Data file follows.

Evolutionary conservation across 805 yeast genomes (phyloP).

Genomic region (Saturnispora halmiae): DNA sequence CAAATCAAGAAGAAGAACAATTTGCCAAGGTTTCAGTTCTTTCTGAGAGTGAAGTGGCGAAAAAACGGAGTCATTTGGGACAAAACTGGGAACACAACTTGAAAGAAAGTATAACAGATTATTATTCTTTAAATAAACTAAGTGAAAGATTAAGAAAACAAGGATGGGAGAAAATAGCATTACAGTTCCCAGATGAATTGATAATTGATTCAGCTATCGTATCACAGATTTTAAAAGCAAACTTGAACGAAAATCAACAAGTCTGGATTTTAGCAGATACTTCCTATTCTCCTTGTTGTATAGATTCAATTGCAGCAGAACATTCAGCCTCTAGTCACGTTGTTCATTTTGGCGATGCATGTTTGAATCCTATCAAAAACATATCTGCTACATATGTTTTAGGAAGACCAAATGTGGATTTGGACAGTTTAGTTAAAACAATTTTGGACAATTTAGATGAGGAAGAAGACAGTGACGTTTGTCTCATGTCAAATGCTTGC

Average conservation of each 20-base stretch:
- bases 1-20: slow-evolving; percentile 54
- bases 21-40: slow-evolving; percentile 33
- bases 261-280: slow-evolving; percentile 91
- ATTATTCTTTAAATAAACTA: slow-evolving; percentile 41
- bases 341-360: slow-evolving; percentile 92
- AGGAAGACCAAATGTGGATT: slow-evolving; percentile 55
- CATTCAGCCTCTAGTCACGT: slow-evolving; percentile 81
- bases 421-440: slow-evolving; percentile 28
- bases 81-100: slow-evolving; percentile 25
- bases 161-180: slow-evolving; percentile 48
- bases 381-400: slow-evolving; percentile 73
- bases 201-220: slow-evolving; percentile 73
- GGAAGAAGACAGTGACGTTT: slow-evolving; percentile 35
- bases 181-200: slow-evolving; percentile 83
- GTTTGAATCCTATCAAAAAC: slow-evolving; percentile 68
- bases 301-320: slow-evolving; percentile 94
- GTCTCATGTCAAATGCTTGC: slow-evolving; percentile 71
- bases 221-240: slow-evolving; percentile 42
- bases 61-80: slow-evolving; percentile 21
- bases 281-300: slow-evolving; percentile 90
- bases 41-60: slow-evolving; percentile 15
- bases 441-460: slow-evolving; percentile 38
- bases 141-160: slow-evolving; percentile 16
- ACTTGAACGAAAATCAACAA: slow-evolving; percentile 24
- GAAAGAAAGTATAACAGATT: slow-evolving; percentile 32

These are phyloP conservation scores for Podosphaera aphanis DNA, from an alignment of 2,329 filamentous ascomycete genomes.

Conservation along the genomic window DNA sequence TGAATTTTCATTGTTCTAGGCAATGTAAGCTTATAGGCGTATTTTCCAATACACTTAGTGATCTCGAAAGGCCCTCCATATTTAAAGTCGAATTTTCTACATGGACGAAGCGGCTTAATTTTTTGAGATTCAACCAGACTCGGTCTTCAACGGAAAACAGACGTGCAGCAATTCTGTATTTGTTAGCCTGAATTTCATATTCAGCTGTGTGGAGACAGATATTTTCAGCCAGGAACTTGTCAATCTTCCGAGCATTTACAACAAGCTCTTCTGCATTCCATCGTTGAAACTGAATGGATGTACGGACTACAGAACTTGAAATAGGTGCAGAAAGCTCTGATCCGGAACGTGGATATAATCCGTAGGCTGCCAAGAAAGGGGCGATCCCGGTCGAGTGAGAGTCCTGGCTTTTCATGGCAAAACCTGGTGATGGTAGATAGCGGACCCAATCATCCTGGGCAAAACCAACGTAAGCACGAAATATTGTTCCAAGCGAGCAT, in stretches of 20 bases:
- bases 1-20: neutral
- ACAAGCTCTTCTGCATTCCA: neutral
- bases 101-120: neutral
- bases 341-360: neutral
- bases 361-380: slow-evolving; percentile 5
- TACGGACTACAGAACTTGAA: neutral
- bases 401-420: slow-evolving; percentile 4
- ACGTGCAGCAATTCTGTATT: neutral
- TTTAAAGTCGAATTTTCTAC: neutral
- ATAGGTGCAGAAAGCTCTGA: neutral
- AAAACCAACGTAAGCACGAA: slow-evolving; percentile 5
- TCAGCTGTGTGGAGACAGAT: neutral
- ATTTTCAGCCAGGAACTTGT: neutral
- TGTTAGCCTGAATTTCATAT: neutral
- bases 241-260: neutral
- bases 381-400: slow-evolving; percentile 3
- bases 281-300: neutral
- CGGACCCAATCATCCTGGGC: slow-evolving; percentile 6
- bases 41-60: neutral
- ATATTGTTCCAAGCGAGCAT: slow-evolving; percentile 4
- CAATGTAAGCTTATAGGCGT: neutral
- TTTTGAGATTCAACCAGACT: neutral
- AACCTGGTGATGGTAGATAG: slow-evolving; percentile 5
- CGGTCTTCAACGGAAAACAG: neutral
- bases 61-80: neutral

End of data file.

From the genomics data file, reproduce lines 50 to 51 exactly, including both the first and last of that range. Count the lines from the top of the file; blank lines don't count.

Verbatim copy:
- ATATTGTTCCAAGCGAGCAT: slow-evolving; percentile 4
- CAATGTAAGCTTATAGGCGT: neutral